Welcome to our monthly editorial series A Day in the Life where we ask successful women we admire to share the daily minutiae of their professional lives, from the rituals that set them up for success to their evening wind-down routines. This month, we caught up with Leanne Pittsford, founder of Lesbians Who Tech & Allies and Include.io, to talk about making the tech industry more inclusive, bringing LGBTQ women and non-binary tech folks together, and being included in Fast Company’s Queer 50.
Tell us a bit about Lesbians Who Tech & Allies and what inspired you to launch your business. What whitespace did you see in the market? What need did you want to fill?
Ha, such a big question. Basically, when I started my tech company back in the day, I struggled to find LGBTQ women as role models and peers. Every event I went to, I noticed LGBTQ women were missing from the conversation. I wanted to make sure our voices were represented and I knew if I struggled finding a community then maybe there were others who were looking for the same thing. Turns out, there were so many more than I originally anticipated. Since the start of Lesbians Who Tech & Allies, I’ve seen more communities coming together creating organizations to make tech more representative and it’s really impactful.
You’re also the founder of Include.io, a platform that connects diverse tech job seekers with great companies. What compelled you to launch this platform?
I’ve always been involved in LGBTQ organizations and have made an active effort to continue creating conversations around representation and inclusion in workplaces, tech specifically. I was the senior director of equality in California, which led the fight against Prop 8 (which aimed to make same-sex marriage illegal). I kind of fell in love with tech after being so in the trenches with this campaign. The data, the community, and the passion is really what led to my career moves. Through shared experiences and talking with others, I realized that a lot of other queer tech folks experienced the same issues within the tech space.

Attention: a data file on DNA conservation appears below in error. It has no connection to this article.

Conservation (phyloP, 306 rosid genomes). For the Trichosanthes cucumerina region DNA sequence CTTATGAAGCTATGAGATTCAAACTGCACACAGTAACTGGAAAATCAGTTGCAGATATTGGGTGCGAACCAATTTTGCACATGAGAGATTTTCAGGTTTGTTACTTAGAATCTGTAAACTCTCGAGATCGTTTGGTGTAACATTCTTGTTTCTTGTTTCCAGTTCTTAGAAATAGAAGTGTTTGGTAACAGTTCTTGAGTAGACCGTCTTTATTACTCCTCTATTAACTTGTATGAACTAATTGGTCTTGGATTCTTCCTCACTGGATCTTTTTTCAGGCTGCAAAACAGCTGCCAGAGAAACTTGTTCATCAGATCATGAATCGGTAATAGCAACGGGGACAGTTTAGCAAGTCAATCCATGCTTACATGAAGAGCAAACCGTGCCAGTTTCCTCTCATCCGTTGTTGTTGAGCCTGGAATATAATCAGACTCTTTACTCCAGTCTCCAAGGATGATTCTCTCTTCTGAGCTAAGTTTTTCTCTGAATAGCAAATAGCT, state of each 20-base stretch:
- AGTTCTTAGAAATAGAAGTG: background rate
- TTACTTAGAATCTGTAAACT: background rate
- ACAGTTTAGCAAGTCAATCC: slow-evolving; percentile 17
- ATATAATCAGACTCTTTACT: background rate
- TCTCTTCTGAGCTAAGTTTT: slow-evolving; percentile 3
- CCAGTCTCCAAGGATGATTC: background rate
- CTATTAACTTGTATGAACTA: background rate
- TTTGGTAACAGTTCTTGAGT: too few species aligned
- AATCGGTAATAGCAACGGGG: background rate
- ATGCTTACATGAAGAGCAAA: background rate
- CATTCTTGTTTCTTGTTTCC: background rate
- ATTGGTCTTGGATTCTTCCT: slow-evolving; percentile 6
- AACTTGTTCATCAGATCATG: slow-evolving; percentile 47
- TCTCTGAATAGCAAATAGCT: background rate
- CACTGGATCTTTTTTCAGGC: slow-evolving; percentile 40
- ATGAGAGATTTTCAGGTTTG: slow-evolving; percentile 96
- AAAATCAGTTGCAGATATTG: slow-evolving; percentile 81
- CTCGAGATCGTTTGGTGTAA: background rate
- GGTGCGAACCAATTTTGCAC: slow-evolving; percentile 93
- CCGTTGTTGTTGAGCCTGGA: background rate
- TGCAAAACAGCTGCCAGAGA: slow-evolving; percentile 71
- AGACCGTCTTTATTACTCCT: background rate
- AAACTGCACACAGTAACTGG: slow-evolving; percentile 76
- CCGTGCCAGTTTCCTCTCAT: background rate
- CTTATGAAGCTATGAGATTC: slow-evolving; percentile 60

Now, let’s talk about your workday routine! First, are you a night owl or a morning person? When do you do your most important work and why?
In my old life, I was a night owl. Now, post two babies, I am a whenever-the-coffee-hits-my-bloodstream person.
What time does your alarm go off, and what’s the first thing you do upon waking?
What alarm? I am just breastfeeding all night right now. I typically just set a mental alarm. I take too much advantage of the snooze button when I use them.
What does your morning, pre-work routine look like?
Feeding all the children and pups, and making my Moka pot coffee with beans from one of my favorite coffee shops.
Mark Twain said, “Eat a live frog first thing in the morning and nothing worse will happen to you the rest of the day.” What’s the first thing you do when you get to your desk?
I usually send a few voice notes to a few teammates to check-in for the day’s to-do list!
What are you working on this week?
Pride Summit! We just launched the agenda today!
What’s been the most rewarding part of running your business?
My favorite part is being in the Castro Theatre with all of my people, and feeling the energy that only comes from thousands of LGBTQ women and non-binary folks getting together in one room. I never would’ve thought that something I started would end up being the largest LGBTQ professional event and the largest event for women in tech globally (last year, anyway). Not to mention this year’s Fast Company’s Queer 50. Knowing we are responsible for making the invisible, visible is everything.
Do you ever reach inbox zero? How do you handle the constant influx of inquiries and communication founders are so familiar with?
Twice a year, usually two to three weeks after Summit.
What is your go-to work lunch?